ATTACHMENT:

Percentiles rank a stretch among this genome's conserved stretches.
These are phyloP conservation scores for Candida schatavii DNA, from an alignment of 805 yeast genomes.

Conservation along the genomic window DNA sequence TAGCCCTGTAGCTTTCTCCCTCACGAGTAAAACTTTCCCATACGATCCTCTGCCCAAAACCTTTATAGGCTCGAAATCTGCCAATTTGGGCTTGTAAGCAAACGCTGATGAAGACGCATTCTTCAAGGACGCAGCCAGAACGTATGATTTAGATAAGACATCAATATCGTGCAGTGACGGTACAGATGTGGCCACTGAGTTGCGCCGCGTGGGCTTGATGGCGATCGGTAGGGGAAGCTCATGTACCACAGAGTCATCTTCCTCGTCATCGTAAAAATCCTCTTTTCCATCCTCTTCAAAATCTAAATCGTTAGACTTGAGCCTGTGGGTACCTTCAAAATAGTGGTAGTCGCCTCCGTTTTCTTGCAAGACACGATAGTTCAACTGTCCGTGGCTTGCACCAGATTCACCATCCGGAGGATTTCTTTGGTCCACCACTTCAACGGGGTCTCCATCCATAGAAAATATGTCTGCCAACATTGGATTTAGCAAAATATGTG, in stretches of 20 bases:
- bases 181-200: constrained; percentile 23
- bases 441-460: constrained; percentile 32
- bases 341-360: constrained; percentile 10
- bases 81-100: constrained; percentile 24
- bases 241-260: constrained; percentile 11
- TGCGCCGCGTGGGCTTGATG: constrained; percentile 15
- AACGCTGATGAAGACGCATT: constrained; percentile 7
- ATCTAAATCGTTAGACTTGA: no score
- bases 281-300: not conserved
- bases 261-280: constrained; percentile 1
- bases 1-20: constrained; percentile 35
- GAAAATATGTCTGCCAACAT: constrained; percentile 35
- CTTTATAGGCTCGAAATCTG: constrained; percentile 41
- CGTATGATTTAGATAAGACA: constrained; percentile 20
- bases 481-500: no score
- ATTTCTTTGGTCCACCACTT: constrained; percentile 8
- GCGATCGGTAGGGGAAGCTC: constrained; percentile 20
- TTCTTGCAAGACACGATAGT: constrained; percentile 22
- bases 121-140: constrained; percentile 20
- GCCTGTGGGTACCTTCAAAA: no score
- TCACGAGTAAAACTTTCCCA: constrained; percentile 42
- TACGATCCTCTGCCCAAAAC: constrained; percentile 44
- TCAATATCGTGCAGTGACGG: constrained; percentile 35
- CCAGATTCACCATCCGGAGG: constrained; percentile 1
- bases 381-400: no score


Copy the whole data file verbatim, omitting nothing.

Percentiles rank a stretch among this genome's conserved stretches.
These are phyloP conservation scores for Candida schatavii DNA, from an alignment of 805 yeast genomes.

Conservation along the genomic window DNA sequence TAGCCCTGTAGCTTTCTCCCTCACGAGTAAAACTTTCCCATACGATCCTCTGCCCAAAACCTTTATAGGCTCGAAATCTGCCAATTTGGGCTTGTAAGCAAACGCTGATGAAGACGCATTCTTCAAGGACGCAGCCAGAACGTATGATTTAGATAAGACATCAATATCGTGCAGTGACGGTACAGATGTGGCCACTGAGTTGCGCCGCGTGGGCTTGATGGCGATCGGTAGGGGAAGCTCATGTACCACAGAGTCATCTTCCTCGTCATCGTAAAAATCCTCTTTTCCATCCTCTTCAAAATCTAAATCGTTAGACTTGAGCCTGTGGGTACCTTCAAAATAGTGGTAGTCGCCTCCGTTTTCTTGCAAGACACGATAGTTCAACTGTCCGTGGCTTGCACCAGATTCACCATCCGGAGGATTTCTTTGGTCCACCACTTCAACGGGGTCTCCATCCATAGAAAATATGTCTGCCAACATTGGATTTAGCAAAATATGTG, in stretches of 20 bases:
- bases 181-200: constrained; percentile 23
- bases 441-460: constrained; percentile 32
- bases 341-360: constrained; percentile 10
- bases 81-100: constrained; percentile 24
- bases 241-260: constrained; percentile 11
- TGCGCCGCGTGGGCTTGATG: constrained; percentile 15
- AACGCTGATGAAGACGCATT: constrained; percentile 7
- ATCTAAATCGTTAGACTTGA: no score
- bases 281-300: not conserved
- bases 261-280: constrained; percentile 1
- bases 1-20: constrained; percentile 35
- GAAAATATGTCTGCCAACAT: constrained; percentile 35
- CTTTATAGGCTCGAAATCTG: constrained; percentile 41
- CGTATGATTTAGATAAGACA: constrained; percentile 20
- bases 481-500: no score
- ATTTCTTTGGTCCACCACTT: constrained; percentile 8
- GCGATCGGTAGGGGAAGCTC: constrained; percentile 20
- TTCTTGCAAGACACGATAGT: constrained; percentile 22
- bases 121-140: constrained; percentile 20
- GCCTGTGGGTACCTTCAAAA: no score
- TCACGAGTAAAACTTTCCCA: constrained; percentile 42
- TACGATCCTCTGCCCAAAAC: constrained; percentile 44
- TCAATATCGTGCAGTGACGG: constrained; percentile 35
- CCAGATTCACCATCCGGAGG: constrained; percentile 1
- bases 381-400: no score